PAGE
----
Giulio E. Lancioni *, Nirbhay N. Singh **, Mark F. O’Reilly ***, Jeff Sigafoos ****, Gloria Alberti ***** and Francesca Campodonico *****
(*) University of Bari, Italy
(**) Medical College of Georgia, Augusta University, GA, USA
(***) University of Texas at Austin, TX, USA
(****) Victoria University of Wellington, New Zealand
(*****) Lega F. D’Oro Research Center, Osimo, Italy
Ambulation is a critical skill that does not necessarily develop and/or satisfactorily occur in many persons with intellectual and multiple disabilities. This paper is an overview of four different types of technology-aided programs, which were investigated as ways to improve and/or support ambulation in those persons. Specifically, the paper focuses on: (1) partial body weight-supported treadmill programs, (2) robot-aided programs, (3) microswitch- and walker-aided programs, and (4) cued-orientation programs. Initially, the paper provides a brief description of each of the aforementioned types of programs and illustrates the programs’ applicability and potential through a summary of two selected studies. Subsequently, in light of the studies summarized and of the literature in the area, the paper (a) discusses strengths and limitations of the different programs and their implications for daily contexts, and (b) examines new questions for future research.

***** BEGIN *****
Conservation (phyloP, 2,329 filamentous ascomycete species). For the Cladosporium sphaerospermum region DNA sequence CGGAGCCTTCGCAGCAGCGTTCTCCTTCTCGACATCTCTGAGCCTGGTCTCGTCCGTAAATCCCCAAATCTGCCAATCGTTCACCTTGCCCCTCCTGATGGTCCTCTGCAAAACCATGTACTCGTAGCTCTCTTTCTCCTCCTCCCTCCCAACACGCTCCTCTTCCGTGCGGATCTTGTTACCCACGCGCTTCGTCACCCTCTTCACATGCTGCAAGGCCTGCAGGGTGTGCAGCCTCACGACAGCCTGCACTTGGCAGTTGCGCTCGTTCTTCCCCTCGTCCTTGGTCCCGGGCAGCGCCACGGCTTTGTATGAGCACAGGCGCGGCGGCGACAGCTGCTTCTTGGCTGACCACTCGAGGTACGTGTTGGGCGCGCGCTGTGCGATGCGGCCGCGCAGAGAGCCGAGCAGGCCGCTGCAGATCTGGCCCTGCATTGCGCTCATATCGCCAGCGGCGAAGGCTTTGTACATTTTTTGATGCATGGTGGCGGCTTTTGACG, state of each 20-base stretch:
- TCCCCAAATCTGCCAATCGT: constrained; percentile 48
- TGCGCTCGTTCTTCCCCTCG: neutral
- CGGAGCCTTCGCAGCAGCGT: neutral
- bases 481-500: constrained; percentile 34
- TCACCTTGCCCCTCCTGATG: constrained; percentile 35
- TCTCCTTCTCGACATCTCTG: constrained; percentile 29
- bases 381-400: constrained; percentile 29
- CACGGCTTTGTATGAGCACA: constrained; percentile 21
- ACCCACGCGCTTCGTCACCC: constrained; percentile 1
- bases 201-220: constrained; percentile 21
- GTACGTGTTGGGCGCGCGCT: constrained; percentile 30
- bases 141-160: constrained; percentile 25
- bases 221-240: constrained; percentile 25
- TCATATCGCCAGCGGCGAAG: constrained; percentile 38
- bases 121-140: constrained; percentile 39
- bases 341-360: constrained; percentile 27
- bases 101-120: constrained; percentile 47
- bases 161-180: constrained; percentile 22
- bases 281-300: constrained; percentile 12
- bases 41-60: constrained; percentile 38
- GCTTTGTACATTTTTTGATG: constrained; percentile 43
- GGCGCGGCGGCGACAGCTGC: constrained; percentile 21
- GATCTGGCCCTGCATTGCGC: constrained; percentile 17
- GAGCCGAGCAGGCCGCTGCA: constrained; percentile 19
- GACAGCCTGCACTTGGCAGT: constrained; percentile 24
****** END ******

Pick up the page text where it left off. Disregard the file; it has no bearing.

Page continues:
Keywords: Ambulation, intellectual disabilities, multiple disabilities, technology- aided programs